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Gradual Emancipation of Slaves in Connecticut - 1784

Northeastern states gradually adopted laws abolishing slavery or leading toward emancipation. In 1784, the Connecticut General Assembly passed a bill for the gradual emancipation of slaves — all slaves born …

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“The Halcyon Days of New England are Past” - 1784

After the Revolutionary War, the town became a trading center, selling Yankee wares in the South and importing goods from as far away as China. Townspeople began wearing silks and …

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The Abolitionist Movement - 1784

  Slavery was legal in the thirteen colonies before the Revolution, but antislavery sentiment grew after the war. The first article published in America that called for the abolition of …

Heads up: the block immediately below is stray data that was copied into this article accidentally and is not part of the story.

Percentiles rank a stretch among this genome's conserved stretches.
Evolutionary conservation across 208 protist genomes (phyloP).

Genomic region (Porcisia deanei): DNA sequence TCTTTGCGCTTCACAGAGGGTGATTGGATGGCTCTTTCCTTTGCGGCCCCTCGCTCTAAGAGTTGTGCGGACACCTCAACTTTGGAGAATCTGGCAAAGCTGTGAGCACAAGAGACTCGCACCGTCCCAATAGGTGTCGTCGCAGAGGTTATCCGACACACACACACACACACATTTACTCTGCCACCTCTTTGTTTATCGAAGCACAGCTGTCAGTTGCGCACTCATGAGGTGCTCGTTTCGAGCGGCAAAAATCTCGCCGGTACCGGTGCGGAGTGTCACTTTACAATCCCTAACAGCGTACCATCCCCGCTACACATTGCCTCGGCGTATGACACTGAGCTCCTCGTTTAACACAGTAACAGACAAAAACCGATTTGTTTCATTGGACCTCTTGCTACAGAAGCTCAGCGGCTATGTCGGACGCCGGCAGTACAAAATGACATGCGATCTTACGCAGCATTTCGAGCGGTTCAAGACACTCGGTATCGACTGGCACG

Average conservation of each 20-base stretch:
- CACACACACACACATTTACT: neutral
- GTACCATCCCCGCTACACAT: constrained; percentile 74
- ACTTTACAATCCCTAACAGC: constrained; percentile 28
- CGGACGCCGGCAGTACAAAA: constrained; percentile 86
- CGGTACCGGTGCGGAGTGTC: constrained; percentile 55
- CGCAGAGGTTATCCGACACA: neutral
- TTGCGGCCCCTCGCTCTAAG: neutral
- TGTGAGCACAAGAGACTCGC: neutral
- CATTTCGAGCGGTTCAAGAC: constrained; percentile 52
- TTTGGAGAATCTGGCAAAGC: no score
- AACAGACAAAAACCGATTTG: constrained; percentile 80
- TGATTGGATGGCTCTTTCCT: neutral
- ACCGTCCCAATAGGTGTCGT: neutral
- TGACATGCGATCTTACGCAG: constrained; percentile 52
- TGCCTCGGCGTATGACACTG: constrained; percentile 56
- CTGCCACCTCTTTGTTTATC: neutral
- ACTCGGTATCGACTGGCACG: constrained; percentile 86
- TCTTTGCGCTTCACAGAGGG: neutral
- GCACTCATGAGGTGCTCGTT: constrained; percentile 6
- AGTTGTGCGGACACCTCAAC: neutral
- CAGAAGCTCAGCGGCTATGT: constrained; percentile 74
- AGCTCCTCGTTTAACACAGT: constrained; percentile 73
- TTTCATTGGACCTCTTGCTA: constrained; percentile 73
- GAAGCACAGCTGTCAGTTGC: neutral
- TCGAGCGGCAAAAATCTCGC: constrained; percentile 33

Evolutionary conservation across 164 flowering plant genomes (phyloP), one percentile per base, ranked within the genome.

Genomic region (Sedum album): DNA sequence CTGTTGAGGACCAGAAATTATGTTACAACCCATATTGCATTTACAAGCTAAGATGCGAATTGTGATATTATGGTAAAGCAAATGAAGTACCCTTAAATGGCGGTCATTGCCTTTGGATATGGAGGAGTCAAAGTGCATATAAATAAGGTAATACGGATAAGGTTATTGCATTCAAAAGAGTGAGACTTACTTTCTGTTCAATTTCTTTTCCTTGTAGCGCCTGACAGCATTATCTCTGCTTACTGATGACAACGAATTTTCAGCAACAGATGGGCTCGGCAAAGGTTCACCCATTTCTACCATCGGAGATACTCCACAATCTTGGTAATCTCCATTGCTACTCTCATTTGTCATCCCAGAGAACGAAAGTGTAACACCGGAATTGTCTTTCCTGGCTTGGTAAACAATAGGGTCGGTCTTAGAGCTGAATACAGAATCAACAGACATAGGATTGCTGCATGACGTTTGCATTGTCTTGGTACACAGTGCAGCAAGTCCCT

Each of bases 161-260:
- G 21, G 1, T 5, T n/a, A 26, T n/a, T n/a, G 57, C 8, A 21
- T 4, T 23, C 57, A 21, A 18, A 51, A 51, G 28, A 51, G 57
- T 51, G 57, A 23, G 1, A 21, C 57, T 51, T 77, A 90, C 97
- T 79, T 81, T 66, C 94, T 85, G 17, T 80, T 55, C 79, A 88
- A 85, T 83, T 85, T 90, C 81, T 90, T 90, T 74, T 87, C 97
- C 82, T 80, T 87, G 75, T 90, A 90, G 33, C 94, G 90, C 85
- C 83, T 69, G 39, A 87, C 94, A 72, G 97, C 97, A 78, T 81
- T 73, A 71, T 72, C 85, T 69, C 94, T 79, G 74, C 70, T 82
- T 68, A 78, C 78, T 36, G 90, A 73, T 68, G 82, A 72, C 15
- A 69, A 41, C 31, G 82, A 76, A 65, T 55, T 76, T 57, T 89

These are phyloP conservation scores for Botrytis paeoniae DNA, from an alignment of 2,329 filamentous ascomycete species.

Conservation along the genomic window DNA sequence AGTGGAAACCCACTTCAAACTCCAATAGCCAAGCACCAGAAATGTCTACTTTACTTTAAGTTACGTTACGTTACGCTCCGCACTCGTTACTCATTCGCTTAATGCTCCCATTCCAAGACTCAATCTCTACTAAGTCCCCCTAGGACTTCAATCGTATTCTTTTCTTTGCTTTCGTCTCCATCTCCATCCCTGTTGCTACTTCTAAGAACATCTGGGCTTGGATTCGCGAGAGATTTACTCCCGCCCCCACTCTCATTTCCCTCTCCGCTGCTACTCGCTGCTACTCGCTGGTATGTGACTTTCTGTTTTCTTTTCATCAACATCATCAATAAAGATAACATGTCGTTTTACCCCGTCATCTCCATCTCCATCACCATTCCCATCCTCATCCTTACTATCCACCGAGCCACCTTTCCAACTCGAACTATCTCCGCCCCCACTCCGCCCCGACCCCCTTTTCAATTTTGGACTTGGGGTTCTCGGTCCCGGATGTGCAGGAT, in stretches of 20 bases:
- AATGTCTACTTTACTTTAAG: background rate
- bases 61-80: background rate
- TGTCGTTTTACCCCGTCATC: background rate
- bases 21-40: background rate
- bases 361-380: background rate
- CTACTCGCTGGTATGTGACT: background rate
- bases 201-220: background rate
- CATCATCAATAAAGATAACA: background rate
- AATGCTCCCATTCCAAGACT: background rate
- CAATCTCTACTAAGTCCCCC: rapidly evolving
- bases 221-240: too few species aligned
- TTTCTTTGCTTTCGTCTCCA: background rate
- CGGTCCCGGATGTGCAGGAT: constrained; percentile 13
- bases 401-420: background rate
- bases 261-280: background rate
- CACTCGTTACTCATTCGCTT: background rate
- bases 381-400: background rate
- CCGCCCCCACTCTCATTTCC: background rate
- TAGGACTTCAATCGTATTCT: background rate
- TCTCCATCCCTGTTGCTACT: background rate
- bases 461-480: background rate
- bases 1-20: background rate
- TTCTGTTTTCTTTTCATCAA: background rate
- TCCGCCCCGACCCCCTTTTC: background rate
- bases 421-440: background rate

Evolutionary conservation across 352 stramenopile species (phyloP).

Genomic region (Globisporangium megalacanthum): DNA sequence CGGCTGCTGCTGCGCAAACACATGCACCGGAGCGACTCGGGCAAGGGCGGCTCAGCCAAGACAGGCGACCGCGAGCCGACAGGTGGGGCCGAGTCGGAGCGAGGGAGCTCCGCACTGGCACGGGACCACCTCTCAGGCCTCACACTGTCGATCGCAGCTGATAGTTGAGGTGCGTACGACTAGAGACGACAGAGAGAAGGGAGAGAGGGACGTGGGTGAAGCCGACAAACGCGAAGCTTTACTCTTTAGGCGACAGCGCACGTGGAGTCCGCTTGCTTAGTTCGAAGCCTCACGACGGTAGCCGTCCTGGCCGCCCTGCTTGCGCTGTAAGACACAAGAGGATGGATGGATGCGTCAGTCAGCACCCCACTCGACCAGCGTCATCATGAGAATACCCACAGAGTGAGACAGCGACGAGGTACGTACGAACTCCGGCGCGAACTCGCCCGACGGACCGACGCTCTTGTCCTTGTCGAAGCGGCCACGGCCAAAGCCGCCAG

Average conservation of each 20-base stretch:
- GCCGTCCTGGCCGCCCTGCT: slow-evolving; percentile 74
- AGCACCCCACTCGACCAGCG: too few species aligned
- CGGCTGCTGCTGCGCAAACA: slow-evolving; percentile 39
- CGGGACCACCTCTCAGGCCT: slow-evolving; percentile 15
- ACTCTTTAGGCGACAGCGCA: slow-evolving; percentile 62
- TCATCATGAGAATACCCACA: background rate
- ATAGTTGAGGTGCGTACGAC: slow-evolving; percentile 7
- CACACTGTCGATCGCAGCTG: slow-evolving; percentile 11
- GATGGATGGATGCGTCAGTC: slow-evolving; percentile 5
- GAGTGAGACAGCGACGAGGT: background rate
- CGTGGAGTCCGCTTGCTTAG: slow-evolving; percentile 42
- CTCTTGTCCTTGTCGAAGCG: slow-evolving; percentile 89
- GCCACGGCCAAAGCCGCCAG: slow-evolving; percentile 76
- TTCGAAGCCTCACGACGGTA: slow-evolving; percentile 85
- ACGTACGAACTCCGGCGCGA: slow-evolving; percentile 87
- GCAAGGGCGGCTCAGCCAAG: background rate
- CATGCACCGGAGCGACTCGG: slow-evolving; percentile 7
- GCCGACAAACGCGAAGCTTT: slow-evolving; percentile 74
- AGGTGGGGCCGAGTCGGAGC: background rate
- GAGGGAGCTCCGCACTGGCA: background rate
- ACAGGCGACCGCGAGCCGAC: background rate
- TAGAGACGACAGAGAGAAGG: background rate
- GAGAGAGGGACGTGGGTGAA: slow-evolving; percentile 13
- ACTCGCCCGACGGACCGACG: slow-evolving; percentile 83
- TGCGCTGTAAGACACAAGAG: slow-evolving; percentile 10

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First Library - 1785

Soon after the war, in August 1785, six young men organized a brief subscription library. No records remain, but some books were passed onto the new 1795 library of the …

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Property of H. W. Barbour in 1906.  Now the Farmington Historical Society

Gridley-Case Cottages - 1787

The small white cottage at 138 Main Street, home to the Farmington Historical Society, and its neighbor at 140 Main Street, are time travelers in a sense — unique 18th-century …

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Old Stone School Building in West District in 1906 it was known as St. Simon's Chapel

The Old Stone Schoolhouse - 1790

The Old Stone Schoolhouse, at Red Oak Hill and Coppermine roads, was a schoolhouse  from 1790 to 1872. From 1875 to 1956, it was used as a chapel and community center. …

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Prosperity Grows - 1790

As the number of industries grew in Farmington in the late 1700s, the town became increasingly prosperous. Factories manufactured linen, hats, leather goods, muskets, and buttons. There were several clockmakers …